Randomized Clinical Trial Should Represent Those We Treat: Strategies to Improve the Representativeness of Elderly Patients in Clinical Trials

The landscape of cardiovascular disease (CVD) is shifting: patients are older, have a greater burden of co-morbidities, and have a challenging combination of adverse social determinants. There is growing public acknowledgement of this demographic change, yet, as highlighted by a recent editorial by Skolnick and Alexander1, the medical profession and pharmaceutical industries have been slow to respond.

The recognition of a growing burden of older adult patients is not new. In 1989, the Food and Drug Administration (FDA) set out nonbinding guidelines on strategies to ensure that older patients achieve adequate representation in clinical trials. In 1992, a workshop hosted by the American College of Cardiology attempting to address the issue of an aging population, recognized that not only is CVD the predominant cause of morbidity and mortality in older adults, but the profile of patients has shifted to encompass predominantly older patients. Despite this, almost two decades later, older adults continue to be disproportionally excluded from randomized controlled trials. An analysis of 251 ongoing heart failure trials in the World Health Organization Clinical Trials Registry suggested that over a quarter have explicit age based cut-offs.2 The editorial by Skolnick and Alexander1 addressed that the use of exclusion criteria such as related comorbidities, medication use, visual or hearing limitations, further reduce the ability of the elderly to participate in clinical trials. Nearly half of all older patients have three or more concurrent illnesses.3 The difficulties in enrolling these patients becomes compounded as substantially more older patients may have to be screened to enroll one into a trial.4 This results in a pragmatic concern of rapidly enrolling patients into a clinical trial. Clinical trialists may also conflate legitimate clinical concern with more subjective feelings of what is best for the older adult.5 The lack of clinical evidence makes therapeutic decision-making particularly challenging. Older adult patients, who are often at the highest risk of adverse outcomes, may stand to gain the most benefit from therapeutic interventions; however, the potential for harm may also be exaggerated.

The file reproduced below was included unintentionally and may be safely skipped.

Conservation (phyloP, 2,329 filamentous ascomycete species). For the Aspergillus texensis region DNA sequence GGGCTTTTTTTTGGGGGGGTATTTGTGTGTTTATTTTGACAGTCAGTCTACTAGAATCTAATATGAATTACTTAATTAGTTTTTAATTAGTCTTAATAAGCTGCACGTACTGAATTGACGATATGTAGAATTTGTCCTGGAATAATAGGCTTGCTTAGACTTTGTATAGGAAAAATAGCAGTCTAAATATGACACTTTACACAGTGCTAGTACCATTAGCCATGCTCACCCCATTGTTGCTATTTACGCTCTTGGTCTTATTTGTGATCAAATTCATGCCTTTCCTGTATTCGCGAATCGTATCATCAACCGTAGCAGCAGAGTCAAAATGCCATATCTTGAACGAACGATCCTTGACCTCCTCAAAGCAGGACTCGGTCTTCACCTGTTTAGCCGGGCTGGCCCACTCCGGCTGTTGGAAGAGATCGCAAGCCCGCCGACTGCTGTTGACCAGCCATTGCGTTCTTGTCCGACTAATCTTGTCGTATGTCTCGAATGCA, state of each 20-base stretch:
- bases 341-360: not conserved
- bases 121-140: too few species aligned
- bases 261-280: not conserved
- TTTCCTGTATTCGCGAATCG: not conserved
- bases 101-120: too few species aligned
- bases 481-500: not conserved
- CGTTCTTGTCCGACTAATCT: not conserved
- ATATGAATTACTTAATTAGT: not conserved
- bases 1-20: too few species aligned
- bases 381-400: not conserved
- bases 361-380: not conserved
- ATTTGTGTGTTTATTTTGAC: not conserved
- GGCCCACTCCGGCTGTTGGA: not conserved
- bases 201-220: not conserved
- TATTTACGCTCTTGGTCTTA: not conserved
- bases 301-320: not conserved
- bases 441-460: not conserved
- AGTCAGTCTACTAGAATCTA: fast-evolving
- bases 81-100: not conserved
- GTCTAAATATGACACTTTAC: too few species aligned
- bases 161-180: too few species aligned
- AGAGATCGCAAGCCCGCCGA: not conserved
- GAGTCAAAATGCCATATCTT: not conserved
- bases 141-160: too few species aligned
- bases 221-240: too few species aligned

Guideline recommendations have been a poor way to encourage the enrollment of older adult patients in randomized clinical trials. Using the direction of other special populations, Skolnick and Alexander propose several solutions. The National Institutes of Health sponsored trials have targeted enrollment tables for sex, race, and ethnicity; similarly, age based target enrollments can be adopted by federal regulators. Furthermore, similar to dedicated offices such as the Office of Women's Health, Office of Minority Health, and Office of Pediatric Therapeutics, congress could create an Office of Geriatric Health and Aging within the FDA. This would allow for dedicated dosing protocols, data collection, and trial monitoring ensuring that the needs of the elderly patients are being represented.

Another strategy involves incentivizing the patent protection extensions. Drug development is an expensive process due to high attrition of potential products as they proceed through laboratory, animal, and human trials. Patent exclusivity provides a unique opportunity to increase knowledge in older adult patients and gives companies an incentive to conduct dedicated studies in this population. The Pediatric exclusivity rule of 1997 allowed for a six month patent extension for conducting studies in children, which resulted in a significant increase in the pediatric labeling of drugs.6 A 'Geriatric Rating Category' – analogous to the Pregnancy Categories – can be used to emphasize safety or risks associated with drug therapy in the elderly; such a system may help distinguish a drug from its competitors.